Menage à Tiger and Dragon by Vince Gotera

Tiger and Dragon by Richard Fay

Menage à Tiger and Dragon
Vince Gotera

In Chinese mythology, Dragon and Tiger are opposing forces, portrayed in art as always in epic battle against each other.

Tiger and Dragon
Pine for Each Other

Dragon
and Tiger
love each other

like
dawn Sun
and harvest Moon,

Sword
and Flower,
Flame and Rain.

Forever
chasing, never
touching. Each other’s

orbit
clockwork machined
by distant gods.

They
each sit
in glass globe

heavens,
whatever bridge
between them nothing

but
empty space,
purple and orange

motes
of dust
floating in between.

cherry blossoms

Tiger and Dragon:
How They Can Love

Dragon,
water emperor,
shapeshifts himself liquid,

transforms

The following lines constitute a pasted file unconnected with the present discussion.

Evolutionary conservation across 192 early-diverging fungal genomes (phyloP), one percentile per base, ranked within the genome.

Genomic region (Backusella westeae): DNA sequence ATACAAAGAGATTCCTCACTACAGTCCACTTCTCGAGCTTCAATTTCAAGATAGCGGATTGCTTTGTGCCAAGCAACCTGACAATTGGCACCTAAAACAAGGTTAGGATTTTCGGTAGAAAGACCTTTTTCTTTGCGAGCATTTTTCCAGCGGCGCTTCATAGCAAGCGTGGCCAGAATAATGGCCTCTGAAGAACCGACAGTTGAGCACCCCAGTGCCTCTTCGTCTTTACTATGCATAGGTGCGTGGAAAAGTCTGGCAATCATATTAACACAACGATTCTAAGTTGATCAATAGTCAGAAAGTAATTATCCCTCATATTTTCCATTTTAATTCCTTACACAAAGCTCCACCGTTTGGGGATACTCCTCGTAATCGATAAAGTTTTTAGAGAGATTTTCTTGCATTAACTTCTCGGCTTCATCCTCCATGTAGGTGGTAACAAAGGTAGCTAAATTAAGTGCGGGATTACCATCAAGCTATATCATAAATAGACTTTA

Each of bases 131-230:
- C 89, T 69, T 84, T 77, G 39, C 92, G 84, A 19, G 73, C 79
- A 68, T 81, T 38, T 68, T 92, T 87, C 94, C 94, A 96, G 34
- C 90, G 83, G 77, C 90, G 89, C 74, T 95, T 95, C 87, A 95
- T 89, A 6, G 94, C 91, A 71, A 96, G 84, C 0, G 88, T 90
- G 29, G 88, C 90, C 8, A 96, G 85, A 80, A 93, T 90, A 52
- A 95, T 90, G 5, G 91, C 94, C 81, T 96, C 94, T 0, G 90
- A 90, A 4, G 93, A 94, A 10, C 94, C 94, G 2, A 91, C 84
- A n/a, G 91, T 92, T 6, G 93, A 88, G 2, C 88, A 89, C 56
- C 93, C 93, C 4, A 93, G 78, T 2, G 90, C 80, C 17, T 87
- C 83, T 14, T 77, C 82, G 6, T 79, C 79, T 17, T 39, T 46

into lakewater,
glassy surface, ultramarine

depths.
In him
Lady Tiger swims.

Bodies
dissolving, melding,
ebb and flow.

Tiger and Dragon:
deliquescent, mellifluous, one.

cherry blossoms

Tiger and Dragon
Fight About Nothing

Dragon
mopes, wishing
he hadn’t roared.

Tiger
turns away:
cold shoulder, glower.

Even
mythological creatures
have bad days.

Neither
will kiss
and make up.

Cave lair full
of bad air.

cherry blossoms

Tiger and Dragon
and Nightfire

Everyone
told them
impossible, never happen.

But
then Tiger
had her cub:

first
Chinese dragon
with actual wings!

Stripes
too, tinted
flame and shadow.

Thus, they named
their child Nightfire.

 

Note: These poems are in hay(na)ku stanzas, with the last three being hay(na)ku sonnets. The hay(na)ku is a recent invention of the poet Eileen Tabios: a three-line word-counting form, with 1 word in line 1, 2 words in line 2, and 3 words in line 3. Sometimes the word count is reversed to 3-2-1. This is a deceptively simple form; the trick is to get useful, meaning-enhancing line breaks, not simply break six words up into 1-2-3. The hay(na)ku sonnet is my own invention, using 5 hay(na)ku with the last one compressed into a couplet to total 14 lines.

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